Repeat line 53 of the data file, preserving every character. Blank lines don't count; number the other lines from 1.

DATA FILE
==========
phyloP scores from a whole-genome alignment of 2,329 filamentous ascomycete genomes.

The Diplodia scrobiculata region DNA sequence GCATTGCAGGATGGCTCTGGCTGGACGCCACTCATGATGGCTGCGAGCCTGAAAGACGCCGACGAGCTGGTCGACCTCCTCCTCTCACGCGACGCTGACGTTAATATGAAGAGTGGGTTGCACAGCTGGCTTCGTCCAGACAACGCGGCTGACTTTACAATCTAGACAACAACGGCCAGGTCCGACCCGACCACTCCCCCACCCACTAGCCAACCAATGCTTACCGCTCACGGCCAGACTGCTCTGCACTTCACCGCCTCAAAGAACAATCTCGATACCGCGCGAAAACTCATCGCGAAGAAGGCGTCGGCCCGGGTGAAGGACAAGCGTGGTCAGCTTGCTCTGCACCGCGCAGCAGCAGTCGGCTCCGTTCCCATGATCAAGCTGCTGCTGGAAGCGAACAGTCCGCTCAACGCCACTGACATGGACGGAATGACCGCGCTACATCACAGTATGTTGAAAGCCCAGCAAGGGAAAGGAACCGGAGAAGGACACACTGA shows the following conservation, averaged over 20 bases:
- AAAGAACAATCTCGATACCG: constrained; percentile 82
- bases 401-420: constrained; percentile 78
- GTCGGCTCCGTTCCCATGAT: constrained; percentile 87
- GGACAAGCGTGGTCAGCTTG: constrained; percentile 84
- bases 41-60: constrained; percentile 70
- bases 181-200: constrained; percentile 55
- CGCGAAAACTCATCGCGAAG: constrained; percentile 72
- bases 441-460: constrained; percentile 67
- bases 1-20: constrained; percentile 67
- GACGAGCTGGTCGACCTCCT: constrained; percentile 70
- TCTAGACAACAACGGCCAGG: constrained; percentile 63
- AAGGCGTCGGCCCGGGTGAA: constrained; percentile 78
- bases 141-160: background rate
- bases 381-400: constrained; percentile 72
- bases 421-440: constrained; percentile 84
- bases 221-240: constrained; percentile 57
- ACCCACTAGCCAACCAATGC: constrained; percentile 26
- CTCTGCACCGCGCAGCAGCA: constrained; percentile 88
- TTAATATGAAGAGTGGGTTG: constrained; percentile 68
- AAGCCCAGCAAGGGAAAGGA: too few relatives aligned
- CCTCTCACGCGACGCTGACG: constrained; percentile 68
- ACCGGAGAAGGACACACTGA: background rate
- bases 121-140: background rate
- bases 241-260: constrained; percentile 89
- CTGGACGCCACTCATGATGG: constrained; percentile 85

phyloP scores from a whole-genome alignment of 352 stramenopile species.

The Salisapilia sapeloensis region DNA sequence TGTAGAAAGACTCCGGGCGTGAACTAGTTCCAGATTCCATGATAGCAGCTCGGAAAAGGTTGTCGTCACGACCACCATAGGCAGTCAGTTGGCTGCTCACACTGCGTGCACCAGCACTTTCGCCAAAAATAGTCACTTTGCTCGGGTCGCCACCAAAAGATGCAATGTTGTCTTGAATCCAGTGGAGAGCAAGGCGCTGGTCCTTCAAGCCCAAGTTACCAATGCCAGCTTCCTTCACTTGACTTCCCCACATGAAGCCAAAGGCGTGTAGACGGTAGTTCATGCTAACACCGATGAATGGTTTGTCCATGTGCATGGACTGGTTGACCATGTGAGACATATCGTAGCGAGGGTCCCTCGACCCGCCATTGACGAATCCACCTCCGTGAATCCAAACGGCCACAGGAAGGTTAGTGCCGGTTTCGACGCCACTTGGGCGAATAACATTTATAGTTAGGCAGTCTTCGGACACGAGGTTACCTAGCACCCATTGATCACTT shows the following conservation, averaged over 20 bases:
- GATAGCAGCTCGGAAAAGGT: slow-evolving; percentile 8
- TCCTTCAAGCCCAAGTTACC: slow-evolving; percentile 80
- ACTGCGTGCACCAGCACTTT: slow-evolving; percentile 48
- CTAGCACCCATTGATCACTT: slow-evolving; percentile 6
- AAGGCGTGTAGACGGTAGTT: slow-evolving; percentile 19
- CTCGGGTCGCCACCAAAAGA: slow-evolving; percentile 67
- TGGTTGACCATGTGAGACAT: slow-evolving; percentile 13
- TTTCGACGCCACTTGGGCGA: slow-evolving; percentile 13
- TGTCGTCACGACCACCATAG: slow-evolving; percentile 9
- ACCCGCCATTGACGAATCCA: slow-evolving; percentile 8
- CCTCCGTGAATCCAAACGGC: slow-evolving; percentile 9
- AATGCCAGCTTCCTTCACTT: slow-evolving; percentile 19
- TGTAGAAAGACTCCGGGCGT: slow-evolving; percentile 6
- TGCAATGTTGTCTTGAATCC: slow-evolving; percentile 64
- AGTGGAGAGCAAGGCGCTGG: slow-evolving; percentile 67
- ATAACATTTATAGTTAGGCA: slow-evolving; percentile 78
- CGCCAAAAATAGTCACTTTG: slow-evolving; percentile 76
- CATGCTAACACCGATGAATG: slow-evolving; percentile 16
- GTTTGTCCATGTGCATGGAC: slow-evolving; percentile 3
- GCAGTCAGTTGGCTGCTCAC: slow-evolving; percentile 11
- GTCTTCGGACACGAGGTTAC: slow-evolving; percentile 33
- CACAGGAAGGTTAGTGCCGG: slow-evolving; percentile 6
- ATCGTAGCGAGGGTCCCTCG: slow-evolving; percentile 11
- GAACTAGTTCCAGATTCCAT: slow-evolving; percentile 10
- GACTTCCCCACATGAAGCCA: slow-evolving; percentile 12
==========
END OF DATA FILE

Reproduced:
- GAACTAGTTCCAGATTCCAT: slow-evolving; percentile 10